India is in a state of transition in domestic politics and in external relations. Its emergence as a dominant regional power raises questions about India's commitment to a policy of non-alignment, the platform which has supported important and distinct relationships with both the West and the Soviet Union. As a developing capitalist economy, India continues to resist the external influence of the multinational corporation, and to uphold an internal economic structure based on inequality and domination.
At the centre of this system of contradictions is the endemic crisis of ruling-class leadership, within a durable and decentralized democratic structure which itself bears the frame of the residual caste system. Vanaik seeks his explanations in the specific character of Indian social relations and on either side of India's transition to new political forms—the traditional and older bourgeois structures from which the system has not fully emerged; and the struggles over democratic objectives, authoritarianism and Hindy nationalism which are dictating its progress.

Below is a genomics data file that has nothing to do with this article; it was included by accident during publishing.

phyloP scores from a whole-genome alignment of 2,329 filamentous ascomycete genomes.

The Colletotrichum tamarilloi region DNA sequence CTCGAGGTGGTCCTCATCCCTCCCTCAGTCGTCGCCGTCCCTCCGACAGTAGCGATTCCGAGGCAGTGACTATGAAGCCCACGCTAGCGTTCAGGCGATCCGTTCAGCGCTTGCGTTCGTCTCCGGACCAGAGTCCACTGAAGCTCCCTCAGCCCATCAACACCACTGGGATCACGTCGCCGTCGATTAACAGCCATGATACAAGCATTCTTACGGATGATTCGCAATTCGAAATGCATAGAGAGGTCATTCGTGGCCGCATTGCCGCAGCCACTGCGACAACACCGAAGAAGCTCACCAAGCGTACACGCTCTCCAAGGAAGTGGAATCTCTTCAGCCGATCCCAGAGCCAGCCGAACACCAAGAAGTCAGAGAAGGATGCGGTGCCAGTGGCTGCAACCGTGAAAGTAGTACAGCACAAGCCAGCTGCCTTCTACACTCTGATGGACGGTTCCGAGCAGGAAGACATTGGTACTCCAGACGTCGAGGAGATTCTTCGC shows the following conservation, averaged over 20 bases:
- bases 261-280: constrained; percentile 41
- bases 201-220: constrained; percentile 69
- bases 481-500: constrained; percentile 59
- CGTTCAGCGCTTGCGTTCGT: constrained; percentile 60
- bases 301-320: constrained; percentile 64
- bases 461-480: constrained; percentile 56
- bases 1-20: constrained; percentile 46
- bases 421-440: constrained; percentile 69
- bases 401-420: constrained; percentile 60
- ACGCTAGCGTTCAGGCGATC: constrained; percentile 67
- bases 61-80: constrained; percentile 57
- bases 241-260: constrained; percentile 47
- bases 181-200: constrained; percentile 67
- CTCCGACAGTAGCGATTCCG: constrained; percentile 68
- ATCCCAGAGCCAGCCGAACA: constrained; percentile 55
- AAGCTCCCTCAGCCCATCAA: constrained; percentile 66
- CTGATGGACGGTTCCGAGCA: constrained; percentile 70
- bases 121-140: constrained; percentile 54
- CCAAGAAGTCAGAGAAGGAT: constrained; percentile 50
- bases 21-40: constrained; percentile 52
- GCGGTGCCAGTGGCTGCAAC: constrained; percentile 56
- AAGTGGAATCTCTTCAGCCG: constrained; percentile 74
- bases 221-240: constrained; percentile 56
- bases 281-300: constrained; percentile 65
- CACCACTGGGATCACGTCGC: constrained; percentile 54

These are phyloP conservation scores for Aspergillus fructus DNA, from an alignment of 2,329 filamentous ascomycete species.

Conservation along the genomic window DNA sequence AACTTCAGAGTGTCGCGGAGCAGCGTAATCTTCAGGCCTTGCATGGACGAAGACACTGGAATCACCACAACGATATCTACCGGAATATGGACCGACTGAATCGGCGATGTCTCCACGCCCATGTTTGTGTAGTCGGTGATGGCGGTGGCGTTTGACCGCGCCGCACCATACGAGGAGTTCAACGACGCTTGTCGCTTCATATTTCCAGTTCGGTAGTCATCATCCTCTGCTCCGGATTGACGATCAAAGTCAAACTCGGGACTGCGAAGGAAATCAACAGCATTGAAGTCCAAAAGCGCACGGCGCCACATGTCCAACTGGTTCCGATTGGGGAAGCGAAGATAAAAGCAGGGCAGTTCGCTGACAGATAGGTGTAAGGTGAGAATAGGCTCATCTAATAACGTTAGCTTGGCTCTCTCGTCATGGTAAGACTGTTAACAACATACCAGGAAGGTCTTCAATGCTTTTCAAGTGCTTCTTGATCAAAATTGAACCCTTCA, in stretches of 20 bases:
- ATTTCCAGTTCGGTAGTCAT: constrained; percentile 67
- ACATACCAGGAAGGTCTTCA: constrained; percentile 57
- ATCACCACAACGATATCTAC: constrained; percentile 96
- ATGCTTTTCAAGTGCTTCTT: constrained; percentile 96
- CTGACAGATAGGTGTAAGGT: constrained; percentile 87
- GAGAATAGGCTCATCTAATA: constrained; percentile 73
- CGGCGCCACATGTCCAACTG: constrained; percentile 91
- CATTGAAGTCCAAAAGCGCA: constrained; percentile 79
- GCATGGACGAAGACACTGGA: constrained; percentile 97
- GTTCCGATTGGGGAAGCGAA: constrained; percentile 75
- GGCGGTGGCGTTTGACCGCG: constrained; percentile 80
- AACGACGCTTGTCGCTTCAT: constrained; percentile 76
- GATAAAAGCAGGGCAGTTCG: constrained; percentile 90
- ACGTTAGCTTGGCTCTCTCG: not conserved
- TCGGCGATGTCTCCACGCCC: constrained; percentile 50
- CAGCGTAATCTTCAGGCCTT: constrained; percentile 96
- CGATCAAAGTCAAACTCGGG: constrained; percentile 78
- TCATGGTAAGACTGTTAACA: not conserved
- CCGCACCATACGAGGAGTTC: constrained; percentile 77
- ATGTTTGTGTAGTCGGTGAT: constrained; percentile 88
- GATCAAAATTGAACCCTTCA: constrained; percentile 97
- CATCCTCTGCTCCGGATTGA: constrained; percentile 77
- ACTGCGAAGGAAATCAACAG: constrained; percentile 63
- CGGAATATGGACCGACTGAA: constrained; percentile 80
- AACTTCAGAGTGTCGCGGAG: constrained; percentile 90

Original and accessible, The Painful Transition dissects the forces at work in shaping the world's largest democratic state.